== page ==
Increased regulatory scrutiny is another challenge currently facing BNPL firms. In the U.K., the Financial Conduct Authority, primary financial regulator, said it was tightening rules on BNPL companies in order to save consumers from taking out loans they don’t have the ability to repay.

Regulation “is likely to both increase compliance costs and cap the ability of BNPL players to chase bad debts and increase fees for late payment,” said an analysis of the market in the Australian publication, Financial Review.

It’s also worth noting that BNPL use skyrocketed during 2020 and 2021, a time when consumers were flush with cash from Covid-19 stimulus funds and savings were at all time highs as the pandemic kept people in their homes and spending less money. The current environment of historically high inflation and potential recession may make consumers more wary of spending money they don’t have, even if interest free.

As noted by Bankrate, “The sector has been hit by broader worries about higher interest rates and a global growth slowdown. Also, these are the kinds of high-flying yet often unprofitable tech companies that boomed along with e-commerce during the pandemic but now look less attractive.”

“Consumer spending has shifted more toward services and those nosebleed-inducing levels of e-commerce growth appear unsustainable,” Bankrate observed.

Read More:

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Klarna’s Response to Its Valuation Plunge

In a press release announcing its recent funding round, Klarna CEO Sebastian Siemiatkowski acknowledged the massive downgrade in the company’s valuation. However, he blamed it on external factors, and not anything particular to Klarna’s business or the BNPL space in general. He said the current time period represents “possibly the worst set of circumstances to afflict stock markets since World War II: high inflation, rising interest rates, mounting fears of a recession, the after effects of the first global pandemic since 1918, strains on commerce caused by supply chain disruptions, rising gas prices, and, especially in Europe, the dislocations caused by the war in Ukraine.”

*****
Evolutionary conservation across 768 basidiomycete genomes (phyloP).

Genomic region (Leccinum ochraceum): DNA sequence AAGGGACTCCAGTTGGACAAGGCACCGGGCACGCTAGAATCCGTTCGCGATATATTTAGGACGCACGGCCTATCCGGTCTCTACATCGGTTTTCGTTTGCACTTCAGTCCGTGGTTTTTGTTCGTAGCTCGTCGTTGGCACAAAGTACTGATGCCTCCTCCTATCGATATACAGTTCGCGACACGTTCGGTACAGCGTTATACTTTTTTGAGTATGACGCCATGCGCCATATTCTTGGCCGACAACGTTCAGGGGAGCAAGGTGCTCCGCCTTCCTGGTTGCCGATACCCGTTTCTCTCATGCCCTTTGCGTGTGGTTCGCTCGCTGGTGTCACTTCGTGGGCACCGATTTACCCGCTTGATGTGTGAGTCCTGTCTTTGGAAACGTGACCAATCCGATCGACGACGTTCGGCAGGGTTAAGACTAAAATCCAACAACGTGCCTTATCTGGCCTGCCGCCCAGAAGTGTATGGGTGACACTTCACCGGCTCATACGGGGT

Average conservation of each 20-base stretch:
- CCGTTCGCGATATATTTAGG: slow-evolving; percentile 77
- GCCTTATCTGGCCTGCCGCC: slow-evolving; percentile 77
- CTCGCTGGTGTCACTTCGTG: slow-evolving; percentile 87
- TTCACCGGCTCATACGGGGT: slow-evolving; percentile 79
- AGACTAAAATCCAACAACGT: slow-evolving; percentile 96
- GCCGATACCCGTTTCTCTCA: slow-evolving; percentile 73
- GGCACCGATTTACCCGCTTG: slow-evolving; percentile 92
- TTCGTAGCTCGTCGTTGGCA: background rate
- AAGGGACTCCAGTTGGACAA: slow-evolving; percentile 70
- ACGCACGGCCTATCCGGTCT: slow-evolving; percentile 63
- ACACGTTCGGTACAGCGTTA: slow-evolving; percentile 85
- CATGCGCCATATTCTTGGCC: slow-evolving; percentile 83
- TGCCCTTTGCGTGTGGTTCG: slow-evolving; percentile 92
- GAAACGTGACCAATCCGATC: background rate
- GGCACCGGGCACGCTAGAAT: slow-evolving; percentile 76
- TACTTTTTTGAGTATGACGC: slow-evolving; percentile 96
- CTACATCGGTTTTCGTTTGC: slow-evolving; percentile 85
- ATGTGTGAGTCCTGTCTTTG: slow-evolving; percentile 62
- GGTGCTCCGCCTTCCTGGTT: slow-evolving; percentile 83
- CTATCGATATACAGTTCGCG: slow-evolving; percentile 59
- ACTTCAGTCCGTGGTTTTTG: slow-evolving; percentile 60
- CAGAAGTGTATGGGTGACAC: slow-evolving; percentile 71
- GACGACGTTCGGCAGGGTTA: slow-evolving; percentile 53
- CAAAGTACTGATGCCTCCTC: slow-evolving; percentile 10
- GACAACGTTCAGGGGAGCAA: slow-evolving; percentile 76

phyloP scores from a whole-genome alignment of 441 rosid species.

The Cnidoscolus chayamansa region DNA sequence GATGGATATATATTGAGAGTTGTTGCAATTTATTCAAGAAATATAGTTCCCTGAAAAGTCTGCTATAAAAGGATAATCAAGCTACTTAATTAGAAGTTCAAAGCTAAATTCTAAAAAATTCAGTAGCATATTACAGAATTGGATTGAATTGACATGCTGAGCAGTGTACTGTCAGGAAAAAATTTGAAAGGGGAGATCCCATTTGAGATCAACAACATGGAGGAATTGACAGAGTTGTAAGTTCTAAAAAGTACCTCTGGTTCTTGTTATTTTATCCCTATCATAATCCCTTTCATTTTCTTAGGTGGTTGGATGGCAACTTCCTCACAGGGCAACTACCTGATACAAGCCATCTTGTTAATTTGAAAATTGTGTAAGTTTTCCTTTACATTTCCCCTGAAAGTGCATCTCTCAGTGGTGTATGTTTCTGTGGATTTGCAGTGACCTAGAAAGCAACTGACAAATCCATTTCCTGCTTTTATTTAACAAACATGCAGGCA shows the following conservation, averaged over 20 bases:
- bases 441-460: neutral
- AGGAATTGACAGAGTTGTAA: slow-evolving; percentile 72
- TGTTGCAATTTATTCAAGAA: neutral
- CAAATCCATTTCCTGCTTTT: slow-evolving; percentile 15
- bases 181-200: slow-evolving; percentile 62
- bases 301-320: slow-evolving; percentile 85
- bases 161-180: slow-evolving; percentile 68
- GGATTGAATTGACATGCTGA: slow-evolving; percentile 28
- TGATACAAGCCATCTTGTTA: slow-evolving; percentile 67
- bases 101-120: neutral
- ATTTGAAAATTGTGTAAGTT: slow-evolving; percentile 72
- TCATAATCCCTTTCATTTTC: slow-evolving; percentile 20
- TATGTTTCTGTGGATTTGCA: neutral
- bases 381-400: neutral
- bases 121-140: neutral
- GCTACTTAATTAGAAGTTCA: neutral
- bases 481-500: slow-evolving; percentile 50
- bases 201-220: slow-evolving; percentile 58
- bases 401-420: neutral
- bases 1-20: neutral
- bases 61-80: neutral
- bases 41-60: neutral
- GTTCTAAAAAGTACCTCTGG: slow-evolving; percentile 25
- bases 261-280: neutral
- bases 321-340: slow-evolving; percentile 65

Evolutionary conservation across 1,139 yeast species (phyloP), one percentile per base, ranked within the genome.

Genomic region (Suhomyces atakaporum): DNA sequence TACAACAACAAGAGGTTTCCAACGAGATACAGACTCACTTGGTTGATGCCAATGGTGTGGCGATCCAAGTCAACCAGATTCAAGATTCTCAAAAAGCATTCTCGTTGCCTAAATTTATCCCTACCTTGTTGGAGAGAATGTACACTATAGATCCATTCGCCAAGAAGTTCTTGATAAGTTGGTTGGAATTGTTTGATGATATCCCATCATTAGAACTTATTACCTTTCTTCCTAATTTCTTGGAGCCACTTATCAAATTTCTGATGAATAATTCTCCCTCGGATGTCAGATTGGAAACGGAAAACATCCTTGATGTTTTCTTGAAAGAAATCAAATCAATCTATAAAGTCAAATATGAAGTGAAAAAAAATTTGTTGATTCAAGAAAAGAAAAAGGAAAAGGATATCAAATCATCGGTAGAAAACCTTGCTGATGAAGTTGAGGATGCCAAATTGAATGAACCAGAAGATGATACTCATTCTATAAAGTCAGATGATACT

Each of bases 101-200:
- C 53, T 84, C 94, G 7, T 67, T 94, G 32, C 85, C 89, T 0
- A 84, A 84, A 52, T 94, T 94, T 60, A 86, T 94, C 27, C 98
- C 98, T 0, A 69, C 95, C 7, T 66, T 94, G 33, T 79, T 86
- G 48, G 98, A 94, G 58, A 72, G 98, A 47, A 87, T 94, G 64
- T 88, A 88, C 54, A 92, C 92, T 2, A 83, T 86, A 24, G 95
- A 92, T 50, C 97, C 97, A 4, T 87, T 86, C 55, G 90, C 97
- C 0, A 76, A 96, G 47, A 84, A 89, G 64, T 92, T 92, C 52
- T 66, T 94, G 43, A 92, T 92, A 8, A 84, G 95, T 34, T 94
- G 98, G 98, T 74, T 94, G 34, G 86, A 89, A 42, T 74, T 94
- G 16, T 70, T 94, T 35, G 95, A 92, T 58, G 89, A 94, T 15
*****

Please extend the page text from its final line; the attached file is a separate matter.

Counterpoint:

Klarna is well-positioned to withstand current challenges, its CEO says, adding that the company was profitable for the first 14 of its 17 years of existence.

“It’s a testament to the strength of Klarna’s business that, during the steepest drop in global stock markets in over fifty years, investors recognized our strong position and continued progress in revolutionizing the retail banking industry,” he said. “Now more than ever businesses need a strong consumer base, a superior product, and a sustainable business model.”

TechCrunch notes that there could be “something to Klarna’s spin” and that “its valuation is a reflection of what its investors think, and doesn’t necessarily reflect what customers think.”

Whether this current period proves merely to be a bump in the road for the BNPL space, or the beginning of a longer downturn, remains to be seen.